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The latest episode in the long-running dispute between the NHS and French pharmaceutical company Servier has been marked by a UK Supreme Court judgment of July 2, 2021 on Servier’s application to strike out the NHS’s unlawful means tort claim.
In this article, we summarise the Supreme Court’s judgment which upholds the lower courts’ decisions in refusing to allow the NHS to avail itself of the tort of unlawful means against Servier, and we comment on the reasoning of the Supreme Court.
Servier, a pharmaceutical company headquartered in France, develops and manufactures perindopril, which is used in the treatment of cardiovascular diseases. In 2001, Servier applied to the European Patent Office (EPO) for a patent for the alpha crystalline form of perindopril (European Patent UK 1,296,947). The patent was granted by the EPO in 2004 and upheld by the Opposition Division of the European Patent Office (EPO) in 2006.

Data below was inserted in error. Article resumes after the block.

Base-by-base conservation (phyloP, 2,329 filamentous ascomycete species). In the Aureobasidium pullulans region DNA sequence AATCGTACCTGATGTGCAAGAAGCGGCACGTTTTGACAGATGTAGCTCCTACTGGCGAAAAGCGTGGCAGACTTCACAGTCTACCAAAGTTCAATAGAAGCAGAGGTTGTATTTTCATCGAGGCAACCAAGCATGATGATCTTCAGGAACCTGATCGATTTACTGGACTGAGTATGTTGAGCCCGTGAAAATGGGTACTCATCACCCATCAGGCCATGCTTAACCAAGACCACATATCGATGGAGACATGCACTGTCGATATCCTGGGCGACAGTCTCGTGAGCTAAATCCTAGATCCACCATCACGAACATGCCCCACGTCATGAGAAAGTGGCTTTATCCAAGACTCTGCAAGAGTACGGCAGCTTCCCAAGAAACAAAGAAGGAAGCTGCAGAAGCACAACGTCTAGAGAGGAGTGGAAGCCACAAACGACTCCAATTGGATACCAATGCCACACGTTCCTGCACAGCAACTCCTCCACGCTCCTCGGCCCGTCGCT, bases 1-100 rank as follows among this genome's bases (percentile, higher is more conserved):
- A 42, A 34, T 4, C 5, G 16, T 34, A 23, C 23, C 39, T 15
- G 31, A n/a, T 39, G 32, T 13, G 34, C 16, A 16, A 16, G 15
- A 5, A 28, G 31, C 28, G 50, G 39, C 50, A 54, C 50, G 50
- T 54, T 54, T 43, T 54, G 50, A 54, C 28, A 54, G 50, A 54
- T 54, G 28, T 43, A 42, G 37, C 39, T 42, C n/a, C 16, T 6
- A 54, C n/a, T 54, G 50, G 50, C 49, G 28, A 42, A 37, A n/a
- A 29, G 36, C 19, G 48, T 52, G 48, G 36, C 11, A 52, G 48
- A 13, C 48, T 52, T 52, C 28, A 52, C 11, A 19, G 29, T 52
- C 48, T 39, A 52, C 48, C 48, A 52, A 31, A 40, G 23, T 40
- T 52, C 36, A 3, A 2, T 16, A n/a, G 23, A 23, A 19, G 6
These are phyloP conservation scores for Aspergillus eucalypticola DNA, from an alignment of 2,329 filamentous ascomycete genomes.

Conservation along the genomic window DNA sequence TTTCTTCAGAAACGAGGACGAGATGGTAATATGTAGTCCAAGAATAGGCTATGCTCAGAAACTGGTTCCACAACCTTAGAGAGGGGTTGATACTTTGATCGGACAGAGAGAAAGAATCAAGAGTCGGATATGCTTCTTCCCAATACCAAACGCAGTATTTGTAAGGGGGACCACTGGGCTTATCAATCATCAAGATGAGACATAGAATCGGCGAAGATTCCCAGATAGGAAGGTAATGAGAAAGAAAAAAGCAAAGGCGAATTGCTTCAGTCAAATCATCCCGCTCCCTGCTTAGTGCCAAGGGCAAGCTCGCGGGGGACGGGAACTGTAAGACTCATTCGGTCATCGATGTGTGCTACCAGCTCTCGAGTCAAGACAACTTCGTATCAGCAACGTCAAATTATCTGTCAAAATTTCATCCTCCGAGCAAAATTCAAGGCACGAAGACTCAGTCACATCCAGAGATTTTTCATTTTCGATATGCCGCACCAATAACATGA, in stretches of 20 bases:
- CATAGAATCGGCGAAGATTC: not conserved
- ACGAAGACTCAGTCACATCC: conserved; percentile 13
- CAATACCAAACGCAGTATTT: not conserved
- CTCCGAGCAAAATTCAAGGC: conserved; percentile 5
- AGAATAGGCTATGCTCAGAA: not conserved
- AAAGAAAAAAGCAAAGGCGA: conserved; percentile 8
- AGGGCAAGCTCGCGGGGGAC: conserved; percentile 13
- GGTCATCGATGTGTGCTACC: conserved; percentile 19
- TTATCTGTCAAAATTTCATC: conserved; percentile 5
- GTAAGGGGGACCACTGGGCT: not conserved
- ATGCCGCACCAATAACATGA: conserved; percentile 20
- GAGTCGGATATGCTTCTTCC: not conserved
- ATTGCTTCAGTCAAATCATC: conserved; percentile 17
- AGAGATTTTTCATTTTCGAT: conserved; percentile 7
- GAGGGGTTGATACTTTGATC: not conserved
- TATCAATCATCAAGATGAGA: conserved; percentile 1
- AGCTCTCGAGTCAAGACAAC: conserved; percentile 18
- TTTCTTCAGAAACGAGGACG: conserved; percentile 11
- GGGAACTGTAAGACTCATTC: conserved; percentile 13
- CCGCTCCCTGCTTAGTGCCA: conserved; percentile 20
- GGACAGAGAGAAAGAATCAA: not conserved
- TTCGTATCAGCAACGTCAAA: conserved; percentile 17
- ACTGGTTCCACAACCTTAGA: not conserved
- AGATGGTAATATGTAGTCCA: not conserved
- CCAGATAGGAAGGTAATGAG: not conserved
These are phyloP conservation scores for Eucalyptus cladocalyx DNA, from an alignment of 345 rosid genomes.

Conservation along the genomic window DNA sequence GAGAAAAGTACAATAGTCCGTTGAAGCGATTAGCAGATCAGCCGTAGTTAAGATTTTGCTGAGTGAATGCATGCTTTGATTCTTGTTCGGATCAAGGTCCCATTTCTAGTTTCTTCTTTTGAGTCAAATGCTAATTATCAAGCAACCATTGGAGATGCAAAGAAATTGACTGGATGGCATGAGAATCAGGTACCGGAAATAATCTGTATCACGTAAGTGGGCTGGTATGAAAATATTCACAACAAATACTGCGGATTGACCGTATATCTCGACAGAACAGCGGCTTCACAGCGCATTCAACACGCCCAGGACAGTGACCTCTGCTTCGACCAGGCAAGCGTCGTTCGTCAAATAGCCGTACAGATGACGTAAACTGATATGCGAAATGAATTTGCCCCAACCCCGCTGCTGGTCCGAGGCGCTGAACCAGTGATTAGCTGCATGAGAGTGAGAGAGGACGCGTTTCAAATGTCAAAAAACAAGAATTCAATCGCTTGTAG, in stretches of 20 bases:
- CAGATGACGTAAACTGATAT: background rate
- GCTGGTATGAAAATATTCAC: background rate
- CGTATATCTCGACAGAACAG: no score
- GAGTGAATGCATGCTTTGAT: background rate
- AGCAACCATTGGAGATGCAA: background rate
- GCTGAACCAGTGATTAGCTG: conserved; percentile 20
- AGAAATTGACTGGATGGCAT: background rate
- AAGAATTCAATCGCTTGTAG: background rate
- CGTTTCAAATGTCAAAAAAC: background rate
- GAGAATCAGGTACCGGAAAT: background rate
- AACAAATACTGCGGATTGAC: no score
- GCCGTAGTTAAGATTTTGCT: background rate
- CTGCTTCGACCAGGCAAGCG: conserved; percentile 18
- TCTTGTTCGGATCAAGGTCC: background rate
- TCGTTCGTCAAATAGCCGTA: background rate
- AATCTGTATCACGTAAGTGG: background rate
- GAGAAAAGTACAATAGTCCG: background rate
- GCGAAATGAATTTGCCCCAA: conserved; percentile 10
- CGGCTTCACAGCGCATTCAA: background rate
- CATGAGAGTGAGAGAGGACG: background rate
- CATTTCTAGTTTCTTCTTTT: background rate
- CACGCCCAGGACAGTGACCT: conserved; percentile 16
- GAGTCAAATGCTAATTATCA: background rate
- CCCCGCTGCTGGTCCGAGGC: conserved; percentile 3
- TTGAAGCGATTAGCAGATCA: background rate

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NHS, Servier, tort claim, UK Supreme Court, EPO, generics, patent application, plaintiff, fraud, IP